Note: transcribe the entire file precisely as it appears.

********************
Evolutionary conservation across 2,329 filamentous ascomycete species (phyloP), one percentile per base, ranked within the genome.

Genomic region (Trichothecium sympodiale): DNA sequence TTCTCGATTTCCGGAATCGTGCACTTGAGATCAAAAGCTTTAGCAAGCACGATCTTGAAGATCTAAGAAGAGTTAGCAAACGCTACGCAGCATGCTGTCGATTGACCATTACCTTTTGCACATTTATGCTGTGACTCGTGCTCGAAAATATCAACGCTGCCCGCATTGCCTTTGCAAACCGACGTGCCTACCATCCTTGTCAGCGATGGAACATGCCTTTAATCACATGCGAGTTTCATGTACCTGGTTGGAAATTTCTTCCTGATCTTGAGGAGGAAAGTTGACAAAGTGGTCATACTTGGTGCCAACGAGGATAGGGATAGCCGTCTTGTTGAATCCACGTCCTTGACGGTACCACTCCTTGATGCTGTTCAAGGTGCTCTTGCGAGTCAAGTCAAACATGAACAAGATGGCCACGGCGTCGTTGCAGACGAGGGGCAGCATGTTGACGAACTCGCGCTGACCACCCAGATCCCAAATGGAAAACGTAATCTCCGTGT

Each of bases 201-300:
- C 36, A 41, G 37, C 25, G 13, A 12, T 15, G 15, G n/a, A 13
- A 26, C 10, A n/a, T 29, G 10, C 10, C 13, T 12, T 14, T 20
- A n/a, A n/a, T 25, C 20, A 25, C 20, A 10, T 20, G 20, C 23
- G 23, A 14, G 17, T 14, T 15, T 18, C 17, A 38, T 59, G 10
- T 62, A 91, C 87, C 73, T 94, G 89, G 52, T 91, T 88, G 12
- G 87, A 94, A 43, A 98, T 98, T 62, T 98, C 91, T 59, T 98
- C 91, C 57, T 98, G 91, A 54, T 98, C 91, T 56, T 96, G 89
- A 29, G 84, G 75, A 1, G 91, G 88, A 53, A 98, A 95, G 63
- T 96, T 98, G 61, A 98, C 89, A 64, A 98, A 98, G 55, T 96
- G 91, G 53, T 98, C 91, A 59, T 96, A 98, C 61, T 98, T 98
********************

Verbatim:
Evolutionary conservation across 2,329 filamentous ascomycete species (phyloP), one percentile per base, ranked within the genome.

Genomic region (Trichothecium sympodiale): DNA sequence TTCTCGATTTCCGGAATCGTGCACTTGAGATCAAAAGCTTTAGCAAGCACGATCTTGAAGATCTAAGAAGAGTTAGCAAACGCTACGCAGCATGCTGTCGATTGACCATTACCTTTTGCACATTTATGCTGTGACTCGTGCTCGAAAATATCAACGCTGCCCGCATTGCCTTTGCAAACCGACGTGCCTACCATCCTTGTCAGCGATGGAACATGCCTTTAATCACATGCGAGTTTCATGTACCTGGTTGGAAATTTCTTCCTGATCTTGAGGAGGAAAGTTGACAAAGTGGTCATACTTGGTGCCAACGAGGATAGGGATAGCCGTCTTGTTGAATCCACGTCCTTGACGGTACCACTCCTTGATGCTGTTCAAGGTGCTCTTGCGAGTCAAGTCAAACATGAACAAGATGGCCACGGCGTCGTTGCAGACGAGGGGCAGCATGTTGACGAACTCGCGCTGACCACCCAGATCCCAAATGGAAAACGTAATCTCCGTGT

Each of bases 201-300:
- C 36, A 41, G 37, C 25, G 13, A 12, T 15, G 15, G n/a, A 13
- A 26, C 10, A n/a, T 29, G 10, C 10, C 13, T 12, T 14, T 20
- A n/a, A n/a, T 25, C 20, A 25, C 20, A 10, T 20, G 20, C 23
- G 23, A 14, G 17, T 14, T 15, T 18, C 17, A 38, T 59, G 10
- T 62, A 91, C 87, C 73, T 94, G 89, G 52, T 91, T 88, G 12
- G 87, A 94, A 43, A 98, T 98, T 62, T 98, C 91, T 59, T 98
- C 91, C 57, T 98, G 91, A 54, T 98, C 91, T 56, T 96, G 89
- A 29, G 84, G 75, A 1, G 91, G 88, A 53, A 98, A 95, G 63
- T 96, T 98, G 61, A 98, C 89, A 64, A 98, A 98, G 55, T 96
- G 91, G 53, T 98, C 91, A 59, T 96, A 98, C 61, T 98, T 98